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Are Carbs Linked to Breast Cancer?



Sep 27th, 2017

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Breast Cancer Prevention

Also indexed as:Cancer, Breast
A healthy lifestyle offers protection now. What changes can you make to reduce your breast cancer risk or ease your treatment? According to research or other evidence, the following self-care steps may be helpful.

The right diet is the key to managing many diseases and to improving general quality of life. For this condition, scientific research has found benefit in the following healthy eating tips.

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Choose your fat wisely Women in countries that eat high amounts of meat and dairy fat have a high breast cancer risk, while women in countries that mostly eat rice, soy, vegetables, and fish have a low risk.
Feast on fiber Many studies have shown that people who eat plenty of whole grains have a lower risk for breast cancer.
Fill up on fruits and veggies Although not proven, a diet high in fruits and vegetables may afford some protection against breast cancer.
Go fish Fish eaters have been reported to have a low risk of breast cancer, possibly due to fish’s high omega-3 fatty acid content.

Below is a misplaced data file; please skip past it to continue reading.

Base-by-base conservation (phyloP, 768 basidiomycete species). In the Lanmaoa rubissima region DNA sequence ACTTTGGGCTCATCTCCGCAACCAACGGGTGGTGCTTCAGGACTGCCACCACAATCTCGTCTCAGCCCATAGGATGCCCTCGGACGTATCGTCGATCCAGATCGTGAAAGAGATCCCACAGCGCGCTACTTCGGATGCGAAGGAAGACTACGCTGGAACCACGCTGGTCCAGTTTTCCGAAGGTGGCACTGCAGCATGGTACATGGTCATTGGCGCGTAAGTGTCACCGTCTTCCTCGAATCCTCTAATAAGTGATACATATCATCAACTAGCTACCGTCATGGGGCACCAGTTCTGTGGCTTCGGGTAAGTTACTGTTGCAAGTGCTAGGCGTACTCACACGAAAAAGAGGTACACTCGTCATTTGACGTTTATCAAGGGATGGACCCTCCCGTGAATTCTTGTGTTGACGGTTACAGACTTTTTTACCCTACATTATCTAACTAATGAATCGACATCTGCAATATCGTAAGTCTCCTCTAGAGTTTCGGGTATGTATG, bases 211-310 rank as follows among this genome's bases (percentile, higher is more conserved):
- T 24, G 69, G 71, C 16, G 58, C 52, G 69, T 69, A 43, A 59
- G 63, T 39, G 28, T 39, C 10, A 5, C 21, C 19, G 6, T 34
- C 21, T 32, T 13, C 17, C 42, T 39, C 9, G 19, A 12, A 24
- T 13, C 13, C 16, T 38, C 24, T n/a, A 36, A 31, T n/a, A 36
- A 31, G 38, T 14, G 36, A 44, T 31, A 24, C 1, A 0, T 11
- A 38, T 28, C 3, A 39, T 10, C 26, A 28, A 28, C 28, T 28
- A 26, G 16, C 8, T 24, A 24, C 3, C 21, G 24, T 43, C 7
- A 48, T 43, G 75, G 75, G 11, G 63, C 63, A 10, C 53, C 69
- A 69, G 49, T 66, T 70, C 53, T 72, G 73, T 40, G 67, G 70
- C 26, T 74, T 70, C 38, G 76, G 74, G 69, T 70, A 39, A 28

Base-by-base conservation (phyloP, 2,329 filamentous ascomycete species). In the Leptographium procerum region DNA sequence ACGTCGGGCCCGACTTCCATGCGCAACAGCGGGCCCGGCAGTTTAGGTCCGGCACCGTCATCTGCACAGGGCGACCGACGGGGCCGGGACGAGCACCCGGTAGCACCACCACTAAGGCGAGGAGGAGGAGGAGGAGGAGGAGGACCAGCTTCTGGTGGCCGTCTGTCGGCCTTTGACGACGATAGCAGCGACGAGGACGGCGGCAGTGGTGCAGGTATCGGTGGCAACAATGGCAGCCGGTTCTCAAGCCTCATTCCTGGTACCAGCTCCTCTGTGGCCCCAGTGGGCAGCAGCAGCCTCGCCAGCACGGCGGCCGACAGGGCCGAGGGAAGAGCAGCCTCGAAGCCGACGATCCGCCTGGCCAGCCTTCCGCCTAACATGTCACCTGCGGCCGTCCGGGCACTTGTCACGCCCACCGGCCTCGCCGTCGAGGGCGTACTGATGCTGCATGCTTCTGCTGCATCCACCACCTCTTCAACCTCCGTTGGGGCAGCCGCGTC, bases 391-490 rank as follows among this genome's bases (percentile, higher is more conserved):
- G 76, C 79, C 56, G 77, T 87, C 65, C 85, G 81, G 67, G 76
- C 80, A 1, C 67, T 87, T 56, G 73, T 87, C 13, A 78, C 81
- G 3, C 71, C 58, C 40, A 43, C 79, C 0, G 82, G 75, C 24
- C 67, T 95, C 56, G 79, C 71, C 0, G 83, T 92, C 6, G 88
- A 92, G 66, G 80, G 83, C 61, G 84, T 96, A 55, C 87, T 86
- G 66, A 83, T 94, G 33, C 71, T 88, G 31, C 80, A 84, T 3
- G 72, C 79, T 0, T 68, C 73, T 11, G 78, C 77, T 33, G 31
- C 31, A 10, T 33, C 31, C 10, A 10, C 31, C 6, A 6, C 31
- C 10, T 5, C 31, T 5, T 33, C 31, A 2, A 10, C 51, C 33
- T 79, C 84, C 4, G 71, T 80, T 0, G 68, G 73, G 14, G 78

Go vegetarian Compared with meat eaters, most studies have found that vegetarians are less likely to be diagnosed with cancer.
Pour on the olive oil Olive oil in the diet has been associated with low breast cancer risk in some preliminary reports.
Stay tuned about soy The commonly held belief that eating soy foods will protect against breast cancer is far from proven.
Team up with tomatoes High in the antioxidant lycopene, tomatoes have been shown to protect against a variety of cancers including breast cancer.
Cut down on alcohol Limit your intake to lower your risk: Studies show that women who drink alcohol have a higher breast cancer risk than those who abstain.
Reduce your sugar Studies have shown that women who eat high amounts of sugar-containing foods have had an increased breast cancer risk, whether the association may be due to other dietary or lifestyle factors is unknown.
Watch the meat Some studies have shown that eating meat is linked to increased breast cancer risk, although the association may depend on whether the meat is well-done, which introduces more carcinogens.

Copyright © 2018 Healthnotes, Inc. All rights reserved.

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The information presented by Healthnotes is for informational purposes only. It is based on scientific studies (human, animal, or in vitro), clinical experience, or traditional usage as cited in each article. The results reported may not necessarily occur in all individuals. Self-treatment is not recommended for life-threatening conditions that require medical treatment under a doctor's care. For many of the conditions discussed, treatment with prescription or over the counter medication is also available. Consult your doctor, practitioner, and/or pharmacist for any health problem and before using any supplements or before making any changes in prescribed medications. Information expires December 2018.

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